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I Don’t Think There’s Any Way I Could Lose Money

A report from the Wall Street Journal. “Small-time investors who flooded into real estate in the past decade to take advantage of low borrowing costs and rising home values are starting to cut back.”

“The number of new home loans issued with terms of three years or less, typically used by investors looking to make a quick profit, dropped by 11% in the July-to-September period from a year earlier. It was the smallest amount since the second quarter of 2015, according to Attom Data Solutions.”

“The fix-and-flip crowd, numbering some 38,000, has been on the front lines of this shift. In recent months, they have seen a market in which home-price appreciation has slowed but houses remain expensive enough that it is hard to squeeze out a profit.”

“Jean Norton, of Austin, Texas, has invested in dozens of properties since she got into real-estate investing in 2009, typically fixing properties up and then selling them. But she hasn’t invested in a property since doing a deal last year in Mobile, Ala. She said she is holding out for a bigger dip in the market to get back in.”

“‘There’s been a boom for the last couple of years, and we’ve all been waiting for it to slow down,’ she said. ‘I think this is the first year we are seeing some softening.'”

“Brian Stike, an assistant principal who lives in Asbury Park, N.J., recently bought an investment property he believed was undervalued. Following the same strategy, he fixed it up himself and with the help of some friends. He is now renting it out to earn income.”

“‘Even if the market crashes, I don’t think there’s any way I could lose money in the long run,’ he said. ‘I think it is very safe.'”

The Orange County Register in California. “Riverside County’s existing homes are taking an estimated 49 more days to sell this year as 25 percent more residences are listed for sale. Here’s what ReportsOnHousing showed — data from Nov. 29 — for Riverside County.”

Supply: 9,846 listings, up 1,951 residences for sale in a year or 25 percent; and up 9 percent vs. 6-year average. Demand: 2,039 new escrows, down 441 sales contracts in 12 months or 18 percent; and down 14 percent vs. previous six years.”

Market time: 145 days vs. 96 a year earlier and an average 121 days in 2012-2017. Elsewhere in Southern California: Los Angeles County: 49 more days to sell in a year to 107 days; supply up 48 percent. “

Orange County: 62 more days to 124 days; supply up 58 percent. San Bernardino County: 49 more days to 123 days; supply up 63 percent.”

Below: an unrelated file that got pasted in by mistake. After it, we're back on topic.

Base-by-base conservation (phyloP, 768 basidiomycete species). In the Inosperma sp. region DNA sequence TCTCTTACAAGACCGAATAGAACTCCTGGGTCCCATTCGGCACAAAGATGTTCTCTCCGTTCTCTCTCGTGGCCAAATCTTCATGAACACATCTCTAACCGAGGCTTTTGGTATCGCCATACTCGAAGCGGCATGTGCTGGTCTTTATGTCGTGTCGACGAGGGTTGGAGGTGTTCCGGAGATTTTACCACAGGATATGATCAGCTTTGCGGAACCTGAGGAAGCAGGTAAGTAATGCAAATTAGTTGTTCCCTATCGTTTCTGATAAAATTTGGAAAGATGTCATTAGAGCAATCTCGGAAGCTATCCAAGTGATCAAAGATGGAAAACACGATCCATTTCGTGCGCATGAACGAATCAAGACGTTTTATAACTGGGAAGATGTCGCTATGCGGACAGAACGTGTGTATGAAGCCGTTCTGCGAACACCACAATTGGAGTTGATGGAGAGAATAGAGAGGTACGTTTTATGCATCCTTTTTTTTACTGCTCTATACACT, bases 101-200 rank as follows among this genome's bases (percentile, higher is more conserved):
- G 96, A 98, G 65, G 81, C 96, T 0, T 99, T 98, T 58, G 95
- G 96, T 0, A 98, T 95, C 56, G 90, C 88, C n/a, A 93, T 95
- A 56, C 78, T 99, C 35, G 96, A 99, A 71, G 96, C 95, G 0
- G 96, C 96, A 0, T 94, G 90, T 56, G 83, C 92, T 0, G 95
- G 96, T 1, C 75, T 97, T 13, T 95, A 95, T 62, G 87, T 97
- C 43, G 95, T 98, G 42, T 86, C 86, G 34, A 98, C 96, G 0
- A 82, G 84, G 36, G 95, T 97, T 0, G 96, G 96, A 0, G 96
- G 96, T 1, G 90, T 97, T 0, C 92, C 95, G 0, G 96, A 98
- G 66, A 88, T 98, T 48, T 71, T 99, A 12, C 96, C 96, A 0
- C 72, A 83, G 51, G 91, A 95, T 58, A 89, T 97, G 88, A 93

This Post Has 46 Comments
  1. Where’s all this supply coming from? It’s been months and it just keeps piling up, everywhere! How is it possible for markets all across the US, based on fundamentals (so we were told for years) to turn so quickly, all at the same time?

      1. Yep, and given that short term rental income has driven sales prices to some extent, then that will be another price support that falls.

        The near future could be epic. Different torpedos than caused last debacle, but torpedos none the less.

    1. Is it the smallish interest rate bump, to a level that is still well below historic norms, or is it the recognition of slowing price appreciation that is killing demand as inventories swell?

  2. “‘Even if the market crashes, I don’t think there’s any way I could lose money in the long run,’ he said. ‘I think it is very safe.’”

    Brian, your innocence is touching. I bet you think your CALPERS retirement fund is still generating 8% returns every year, too.

  3. “Even if the market crashes, I don’t think there’s any way I could lose money in the long run,’ he said. ‘I think it is very safe.’”

    You can’t imagine how many times I heard this in 2005 with friends and associates in discussions. I was not popular in my opinions. Had seen it all back during S&L crisis and tried to tell them at that time. Had friends get slaughtered there after. One with 15 properties eventually lost them all along with marriage. Was plain hell.

    Has anyone noticed the news cycle for this? Is it me? Or does it seem now that a 2 week old news story is too old to be valid? Such is the rate that conditions are changing. In short period going, from: “so and so market booming” to “inventory shortage crimping sales” to “sales slowing, but prices increasing” to “YOY increases slowing, but no worries of falling prices” to “modest drops in prices, but no indication of a bubble” etc.

    A logical progression but occuring rapidly. It seems now that you need to check news that is less than a day or two old for valid update. Anyone else agree?

    1. 100% agree. It has been interesting to see the 30-year dip from about 4.9% to about 4.5%. I will be curious to see if Powell sticks with the rate hike. I have doubts about the 3 planned next year. I was a bit upset to miss out on a 5-year CD at 4% with some money that I had. Rates should continue to normalize, and maybe they will if the balance sheet normalization of $50 billion keeps happening. But I think DJT is going to cry bloody murder for the Fed to stop hiking and start loosening.

      1. With DJT threatening to fire him, perhaps Powell feels he has no choice but to put rate hikes on hold?

        1. Powell has been trying to act like a responsible central banker and refurbish the Fed’s shattered credibility. If the Fed fails to raise interest rates in December, “the markets” will correctly see this as a sign of panic and the sell-off will only accelerate, albeit after a short-lived dead cat bounce due to a knee-jerk reaction by algos and a burst of short-covering buying.

          1. “Powell has been trying to act like a responsible central banker and refurbish the Fed’s shattered credibility.”

            Powell better not act like a cut dog.

          1. I don’t Trump is allowed by law to fire Powell. The Fed is supposed to be independent, although almost all of its senior officials are “former” Goldman Sachs officials who seem to act as if enriching their “former” employer was their sole mandate.

          2. I have to disagree with Shiller that the post-2009 housing boom is somehow distinct from the pre-2007 Housing Bubble, aside from timing and root cause. The pre-2007 bubble arose organically as a consequence of numerous efforts in the financial sector to package and offload subprime loans on unsuspecting greater fools. The post-2009 episode was in response to the Fed’s deliberate financial engineering through Quantitative Easing with the express purpose of reflating housing to Bubble levels and beyond. Thanks to the Fed’s intervention, the mania thinking that underpinned the Housing Bubble never really went away. Hence the 22-year span from 1996-2018 really only comproses one long mania, punctuated by a large dips buying opportunity in the 2007-2012 years, followed by financially-engineered bubble reflation and absent the capitulation stage which marks the end of a mania.